Q: What courses beyond the core curriculum add value to an MBA career?
A: Is everything in life a battle between breadth and depth, or does it just feel that way? Most MBA students expect to emerge from B-school well-versed in their field of concentration, but academic deans and recent business school graduates alike agree that students should not immerse themselves in their specialties to the exclusion of all else.
“I’m a big believer in breadth,” says Jim Smith, associate dean for the daytime MBA program at Duke University’s Fuqua School of Business. “I think it serves them well even in their first job, but [especially] as they move up the ladder. I do recommend that, for example, someone taking corporate finance take [electives in] advanced marketing and operations. If they work at a bank, they still need to understand their customers.”
Pick electives that complement your career goals. Cecil Shepherd, a 2000 graduate of the University of Michigan Business School, says accounting and finance electives have proved most helpful in his position as an associate in the fixed-income division of Lehman Brothers. But he believes that the value of these courses extends beyond his specialty.
“I’m on the trading floor working with bonds, so taking finance and accounting electives … [was] quite beneficial to me,” he says. “[But even] in general … accounting is really the most important discipline coming out of school that could help you in many, many different fields, not just in finance and Wall Street. Corporate structure is very important, too-understanding the cost structure of organizations and the importance to the success and viability of a company.”
Shepherd acknowledges, however, that marketing electives are just as broad-based. “There’s a concept of universality for taking marketing electives-one involving brand management, law or perhaps another branding course in addition to the basic marketing course,” he said.
Lucian Lui, a 1999 graduate of Dartmouth’s Tuck School of Business and lead product manager at Microsoft, cites brand management as an essential elective that applies to all aspects of business. “[It] drove home some key thinking about points of parity and points of differentiation,” he said. “This has implications way beyond brand management. This is about positioning your products competitively. [It] drove home some key learnings about marketing and assuming a unique position in the customer’s mind.”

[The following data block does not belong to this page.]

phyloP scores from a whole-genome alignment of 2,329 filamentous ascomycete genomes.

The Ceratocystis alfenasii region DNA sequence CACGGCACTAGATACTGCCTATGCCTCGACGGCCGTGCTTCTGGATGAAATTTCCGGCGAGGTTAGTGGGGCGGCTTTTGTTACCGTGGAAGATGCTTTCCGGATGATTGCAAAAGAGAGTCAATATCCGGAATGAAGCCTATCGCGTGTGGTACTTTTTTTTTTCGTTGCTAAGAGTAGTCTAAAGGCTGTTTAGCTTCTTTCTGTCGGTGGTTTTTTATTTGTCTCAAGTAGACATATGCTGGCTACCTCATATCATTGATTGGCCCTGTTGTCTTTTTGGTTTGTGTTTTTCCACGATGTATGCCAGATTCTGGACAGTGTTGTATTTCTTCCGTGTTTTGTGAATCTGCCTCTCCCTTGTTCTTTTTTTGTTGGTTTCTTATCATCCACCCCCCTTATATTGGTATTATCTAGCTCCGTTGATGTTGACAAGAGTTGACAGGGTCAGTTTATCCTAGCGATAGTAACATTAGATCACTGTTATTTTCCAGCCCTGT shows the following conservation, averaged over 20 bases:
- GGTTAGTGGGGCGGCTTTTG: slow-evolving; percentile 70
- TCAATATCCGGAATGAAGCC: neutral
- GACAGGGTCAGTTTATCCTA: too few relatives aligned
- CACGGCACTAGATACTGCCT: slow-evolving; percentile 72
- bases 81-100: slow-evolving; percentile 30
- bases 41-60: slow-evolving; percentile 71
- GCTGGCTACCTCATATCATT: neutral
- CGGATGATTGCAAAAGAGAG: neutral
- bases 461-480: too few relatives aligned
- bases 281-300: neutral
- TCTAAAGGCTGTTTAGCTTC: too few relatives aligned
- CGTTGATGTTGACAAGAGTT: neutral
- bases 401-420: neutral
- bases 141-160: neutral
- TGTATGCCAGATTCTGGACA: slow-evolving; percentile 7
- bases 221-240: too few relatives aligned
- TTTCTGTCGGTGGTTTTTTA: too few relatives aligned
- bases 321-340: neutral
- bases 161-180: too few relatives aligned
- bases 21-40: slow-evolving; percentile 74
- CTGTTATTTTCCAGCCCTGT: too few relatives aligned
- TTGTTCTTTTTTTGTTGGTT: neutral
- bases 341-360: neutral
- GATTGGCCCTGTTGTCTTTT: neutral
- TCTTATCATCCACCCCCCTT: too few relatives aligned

For Debra Odeh, a 2000 Tuck graduate who is a manager in Accenture’s customer relationship management practice, coursework in financial analysis and modeling was particularly important. “I would recommend that students take as many courses as possible in this area,” she said.
The dot-com bubble may have burst, but knowledge of technology is still essential, even for MBA students entering other fields. “I think that MBAs need to understand the basics of technology so they can evaluate opportunities and not be snowed by people with more technical knowledge,” says Lui, who found a course in technology strategy to be especially useful. “Specific areas of technology would include Internet basics, e-commerce, networking infrastructure, information systems.”
Adds Odeh: “I would recommend a course that studies e-commerce from a `business plan’ or overall business strategy perspective … which also would help address some of the problems that these companies are facing today.”
Several business school administrators emphasize a different type of elective: softer courses that teach students how to manage and how to work within an organization.
Roxanne Hori, assistant dean for career management at the Kellogg School of Management at Northwestern University, says many students do not realize the value of such courses until years after they finish business school.
“One thing that I hear from alumni … is that an area that is undervalued when they were students is a program like Organizational Behavior, because they forget how important it is to know how to work within an organization, in addition to the hard skills that you need to do the job on a day-to-day basis,” she says.
ourses in leadership often do not reveal their true value until MBAs move up the corporate ladder. “Serious finance people … may not view those skills as necessary, but they will later on,” says Fuqua’s Smith. “Some of the general management courses on ethics and leadership are worth taking. … You can learn about your own style [of leadership] and think deliberately about how you want to behave as a leader and manager. [Power and Politics] is a very popular course, and whenever [students] take it, they say, `Wow, this will be really useful,’ almost surprising themselves.”
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